Even as United States President Donald Trump seeks to deflect criticism and blames, among others, the World Health Organisation (WHO) for the massive number of infections and deaths in the U.S. and other countries, not many leaders have come out in support of the WHO. Trump claimed that the WHO “severely mismanaged and covered up” the spread of the virus across the world”.
However, responding to Trump’s threat of freezing funds to the WHO, the United Nations said that this was not the time to reduce the resources for the operations of the WHO or any other humanitarian organisation in the fight against COVID-19. Its Secretary-General, Antonio Guterres, said: “Now is the time for unity, for international community to work together in solidarity to stop this virus and its shattering consequences.”
“Halting funding for the World Health Organisation during a world health crisis is as dangerous as it sounds,” tweeted Bill Gates, Microsoft founder, who is among the biggest philanthropists in the world today. “Their work is slowing the spread of COVID-19 and if that work is stopped no other organisation can replace them. The world needs @WHO now more than ever,” he said on April 15.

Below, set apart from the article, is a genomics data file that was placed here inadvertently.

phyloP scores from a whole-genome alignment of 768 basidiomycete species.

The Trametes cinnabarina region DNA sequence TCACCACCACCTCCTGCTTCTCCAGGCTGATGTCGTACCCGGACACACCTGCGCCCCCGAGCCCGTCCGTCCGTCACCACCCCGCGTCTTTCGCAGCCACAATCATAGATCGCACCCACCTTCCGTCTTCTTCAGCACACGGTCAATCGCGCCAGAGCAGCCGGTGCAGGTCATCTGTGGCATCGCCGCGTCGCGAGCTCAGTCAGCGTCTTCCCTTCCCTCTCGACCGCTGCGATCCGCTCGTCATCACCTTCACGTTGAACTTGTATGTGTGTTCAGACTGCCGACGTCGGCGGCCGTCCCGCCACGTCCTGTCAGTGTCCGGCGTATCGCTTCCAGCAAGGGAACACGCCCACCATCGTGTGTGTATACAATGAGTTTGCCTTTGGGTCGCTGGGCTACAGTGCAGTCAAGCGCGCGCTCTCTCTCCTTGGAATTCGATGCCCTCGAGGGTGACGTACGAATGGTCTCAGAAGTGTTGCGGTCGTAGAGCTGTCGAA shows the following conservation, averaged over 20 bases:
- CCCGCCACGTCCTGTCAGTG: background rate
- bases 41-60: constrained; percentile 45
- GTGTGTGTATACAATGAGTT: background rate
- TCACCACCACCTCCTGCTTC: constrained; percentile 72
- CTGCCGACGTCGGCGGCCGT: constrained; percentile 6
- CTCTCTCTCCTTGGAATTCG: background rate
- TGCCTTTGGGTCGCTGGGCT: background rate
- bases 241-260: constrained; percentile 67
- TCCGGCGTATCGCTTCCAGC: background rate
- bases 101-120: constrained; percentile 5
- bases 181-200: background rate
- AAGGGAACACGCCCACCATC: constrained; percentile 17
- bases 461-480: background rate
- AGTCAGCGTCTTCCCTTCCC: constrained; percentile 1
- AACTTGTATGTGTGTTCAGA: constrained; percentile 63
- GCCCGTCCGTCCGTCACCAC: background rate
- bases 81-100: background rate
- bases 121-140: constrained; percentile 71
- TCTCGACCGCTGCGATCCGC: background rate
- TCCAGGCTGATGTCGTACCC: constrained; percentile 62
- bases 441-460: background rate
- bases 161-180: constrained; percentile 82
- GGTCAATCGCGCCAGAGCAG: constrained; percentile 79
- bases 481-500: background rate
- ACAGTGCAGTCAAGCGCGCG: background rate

Gates has 49.6 million followers on Twitter. His wife, Melinda Gates, who has been sharing her concern over the possible spread of the virus in developing countries tweeted this exact message too. On April 15, the Gates Foundation declared on Twitter: “The work of the @WHO is critical. We’re proud to be their partner.”
Abdul El-Sayed, epidemiologist and a sought-after public health commentator who authored the book Healing Politics , commented that “defunding the WHO in the middle of a global pandemic would be like having shut down air traffic control on the morning of 9/11”.
Meanwhile, the world was on the threshold of two million Covid 19 cases, and Tedros Adhanom Ghebreyesus, the head of the WHO, said that the organisation was updating its global response strategy to support countries to save lives and stop the virus. “Some countries and communities have endured several weeks of social and economic restrictions. Some countries are considering when they can lift these restrictions,” Dr Tedros said. “Others are considering whether and when to introduce them. In both cases, these decisions must be based first and foremost on protecting human health, and guided by what we know about the virus and how it behaves.”
He listed six criteria for lifting restrictions: control of transmission; ensuring health system capacities are in place to detect, test, isolate and treat every case and trace every contact; minimising outbreak risks in special settings such as health facilities and nursing homes; putting in place preventive measures in the workplace, educational institutions and places that people frequent; managing risks of import of new cases from abroad and community engagement to deal with the new reality.
Comments have to be in English, and in full sentences. They cannot be abusive or personal. Please abide to our community guidelines for posting your comment